Differences in the Binding of Aromatic Substrates to Horseradish Peroxidase Revealed by Fluorescence Line Narrowing

Judit Fidy, K. G. Paul, Jane M. Vanderkooi

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Abstract

The heme in horseradish peroxidase (HRP) isoenzyme C was replaced by mesoporphyrin (MP), and the binding effect of the aromatic substrates benzo- and naphthohydroxamic acid (BHA, NHA), resorcinol (RE), isomeric resorcylic acids (α-, β-, γ-RE), and hydroquinone (HQ) was studied at pH 5 by conventional and laser-excited fluorescence spectroscopy on the basis of the signal of the porphyrin. Under laser excitation at cryogenic temperatures site selection was demonstrated, and the fluorescence line narrowing data were used to characterize the HRP/substrate complexes by the inhomogeneous distribution function for the S0 S1 (0←0) transition energy and the vibrational energies in the S1 electronic state. A comparison with ground-state vibrational energies for MP in chloroform/ether showed a downward shift in vibrational energies for S1 by ≈20 cm-1. The association characteristics of the substrates were in accordance with previous literature data indicating NHA to be of the strongest binding affinity. For BHA, spectral evidence was obtained for a second type of binding site where hydrophobic interactions with the porphyrin ring may be possible. The effect of the RE’s was similar to each other, but only β-RE showed saturation. Complexation in every case caused the strong reduction of the splitting in the 0←0 transition energy for the tautomeric forms of MP and an increase in the 0←0 energy by 100-200 cm-1 depending on the substrate. The substrate binding also affected the phonon coupling of vibronic transitions exciting into the Δv = 927- and 976-cm-1 modes; in the latter case, the vibrational energy was also increased to 983 cm-1 for β-RE. In the same energy range, however, the transition into the Δv = 958-960-cm-1 mode was not affected by binding. Both the magnitude of the energy shifting and the change in the strength of phonon coupling gave the same relation, BHA < NHA < HQ < RE’s, indicating a common conformational origin. A reduction of the fluctuational freedom of the protein chain at room temperature within the heme pocket was suggested on the basis of the reduction of the width of the inhomogeneous distribution of 0 ← 0 energies (from 60-70 to ≈30 cm-1 in case of HRP/HQ) upon substrate binding. Ways to relate the transition energy splitting and shifting effects to conformational changes are discussed by invoking the Jahn-Teller effect.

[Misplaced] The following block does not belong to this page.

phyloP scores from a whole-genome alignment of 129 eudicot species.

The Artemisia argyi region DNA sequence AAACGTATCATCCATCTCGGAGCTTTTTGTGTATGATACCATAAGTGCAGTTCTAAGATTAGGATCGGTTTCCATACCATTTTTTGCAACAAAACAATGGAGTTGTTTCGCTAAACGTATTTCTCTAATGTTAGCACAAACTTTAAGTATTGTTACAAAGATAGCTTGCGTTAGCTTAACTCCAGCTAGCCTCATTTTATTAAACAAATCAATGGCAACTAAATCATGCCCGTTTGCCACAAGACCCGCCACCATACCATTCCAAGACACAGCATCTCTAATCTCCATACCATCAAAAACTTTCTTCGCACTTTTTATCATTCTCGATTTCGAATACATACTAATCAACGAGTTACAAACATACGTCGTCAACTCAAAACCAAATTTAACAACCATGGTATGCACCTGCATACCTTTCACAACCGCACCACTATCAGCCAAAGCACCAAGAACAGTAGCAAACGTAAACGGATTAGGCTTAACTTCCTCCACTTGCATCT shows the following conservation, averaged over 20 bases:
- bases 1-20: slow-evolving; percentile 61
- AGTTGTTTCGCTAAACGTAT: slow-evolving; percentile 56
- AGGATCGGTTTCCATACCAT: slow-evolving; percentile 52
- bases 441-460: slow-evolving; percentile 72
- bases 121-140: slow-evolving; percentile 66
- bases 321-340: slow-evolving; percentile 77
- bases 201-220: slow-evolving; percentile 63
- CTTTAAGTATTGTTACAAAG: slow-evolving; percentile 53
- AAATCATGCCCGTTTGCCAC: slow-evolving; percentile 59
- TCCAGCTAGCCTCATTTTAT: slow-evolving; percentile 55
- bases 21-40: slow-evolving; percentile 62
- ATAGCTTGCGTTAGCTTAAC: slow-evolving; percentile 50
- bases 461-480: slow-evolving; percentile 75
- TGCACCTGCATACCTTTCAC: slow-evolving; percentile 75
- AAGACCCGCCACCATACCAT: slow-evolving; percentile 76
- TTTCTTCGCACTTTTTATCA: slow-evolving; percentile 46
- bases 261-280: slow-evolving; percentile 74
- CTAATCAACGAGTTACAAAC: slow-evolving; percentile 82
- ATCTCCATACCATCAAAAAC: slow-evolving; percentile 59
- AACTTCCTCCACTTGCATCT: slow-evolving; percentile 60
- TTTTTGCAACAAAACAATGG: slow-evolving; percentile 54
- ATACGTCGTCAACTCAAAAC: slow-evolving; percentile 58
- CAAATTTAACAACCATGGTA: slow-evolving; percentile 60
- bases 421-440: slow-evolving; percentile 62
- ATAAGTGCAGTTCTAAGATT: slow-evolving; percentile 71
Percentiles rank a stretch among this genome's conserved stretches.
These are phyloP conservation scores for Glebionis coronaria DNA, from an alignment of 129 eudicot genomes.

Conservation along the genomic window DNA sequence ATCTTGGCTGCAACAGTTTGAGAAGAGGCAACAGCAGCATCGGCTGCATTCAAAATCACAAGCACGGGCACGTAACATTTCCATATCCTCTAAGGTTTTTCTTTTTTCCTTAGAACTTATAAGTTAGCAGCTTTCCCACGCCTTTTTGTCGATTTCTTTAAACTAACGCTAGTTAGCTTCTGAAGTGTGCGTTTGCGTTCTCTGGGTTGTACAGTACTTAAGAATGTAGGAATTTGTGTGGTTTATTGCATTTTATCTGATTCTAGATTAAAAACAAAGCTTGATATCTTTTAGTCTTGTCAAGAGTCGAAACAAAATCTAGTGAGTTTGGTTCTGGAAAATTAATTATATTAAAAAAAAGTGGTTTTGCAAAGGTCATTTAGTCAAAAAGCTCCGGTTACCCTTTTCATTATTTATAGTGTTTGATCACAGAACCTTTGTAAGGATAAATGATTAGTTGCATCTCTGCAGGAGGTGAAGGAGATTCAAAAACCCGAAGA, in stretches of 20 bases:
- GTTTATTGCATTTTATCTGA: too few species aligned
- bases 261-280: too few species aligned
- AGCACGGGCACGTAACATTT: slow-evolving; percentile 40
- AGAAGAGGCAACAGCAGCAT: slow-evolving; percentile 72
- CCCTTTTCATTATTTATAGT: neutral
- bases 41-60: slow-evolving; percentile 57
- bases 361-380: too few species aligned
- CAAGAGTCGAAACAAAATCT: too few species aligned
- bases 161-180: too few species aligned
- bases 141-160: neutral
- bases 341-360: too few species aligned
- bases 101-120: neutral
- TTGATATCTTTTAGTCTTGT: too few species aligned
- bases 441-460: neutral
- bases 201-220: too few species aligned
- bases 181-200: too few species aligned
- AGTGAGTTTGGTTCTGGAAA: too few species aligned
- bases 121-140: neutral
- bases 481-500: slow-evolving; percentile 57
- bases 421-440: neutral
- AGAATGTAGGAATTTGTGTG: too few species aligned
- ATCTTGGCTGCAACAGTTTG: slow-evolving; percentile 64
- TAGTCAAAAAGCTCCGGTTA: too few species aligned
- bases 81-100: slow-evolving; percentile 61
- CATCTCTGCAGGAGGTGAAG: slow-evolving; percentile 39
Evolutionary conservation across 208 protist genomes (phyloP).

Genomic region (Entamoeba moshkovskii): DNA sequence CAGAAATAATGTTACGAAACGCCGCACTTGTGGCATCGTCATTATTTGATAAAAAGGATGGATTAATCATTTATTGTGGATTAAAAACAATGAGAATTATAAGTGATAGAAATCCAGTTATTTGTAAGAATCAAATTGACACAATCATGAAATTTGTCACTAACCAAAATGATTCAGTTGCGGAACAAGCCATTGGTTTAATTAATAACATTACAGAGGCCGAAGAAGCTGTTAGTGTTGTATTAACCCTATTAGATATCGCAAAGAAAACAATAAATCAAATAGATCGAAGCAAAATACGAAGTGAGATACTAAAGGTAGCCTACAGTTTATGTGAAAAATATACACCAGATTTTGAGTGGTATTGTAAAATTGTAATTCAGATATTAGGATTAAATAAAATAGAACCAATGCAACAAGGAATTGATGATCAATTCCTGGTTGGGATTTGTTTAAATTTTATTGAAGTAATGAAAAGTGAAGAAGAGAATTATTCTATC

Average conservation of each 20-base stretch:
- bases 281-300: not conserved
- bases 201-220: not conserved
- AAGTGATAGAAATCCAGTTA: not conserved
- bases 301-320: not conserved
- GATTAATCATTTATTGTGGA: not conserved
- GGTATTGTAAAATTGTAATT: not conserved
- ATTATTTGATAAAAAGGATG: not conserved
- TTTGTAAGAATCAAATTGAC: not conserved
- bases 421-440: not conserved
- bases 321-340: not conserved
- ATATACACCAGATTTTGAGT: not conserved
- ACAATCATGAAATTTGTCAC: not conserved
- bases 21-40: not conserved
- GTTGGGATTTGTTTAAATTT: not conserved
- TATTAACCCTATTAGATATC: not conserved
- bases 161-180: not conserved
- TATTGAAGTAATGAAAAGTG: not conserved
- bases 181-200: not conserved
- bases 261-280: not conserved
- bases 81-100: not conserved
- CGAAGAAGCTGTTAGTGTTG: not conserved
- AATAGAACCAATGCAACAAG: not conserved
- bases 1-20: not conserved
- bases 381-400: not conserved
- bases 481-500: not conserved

Original languageEnglish
Pages (from-to)7531-7541
Number of pages11
JournalBiochemistry
Volume28
Issue number19
DOIs
Publication statusPublished - Jan 1 1989

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ASJC Scopus subject areas

  • Biochemistry

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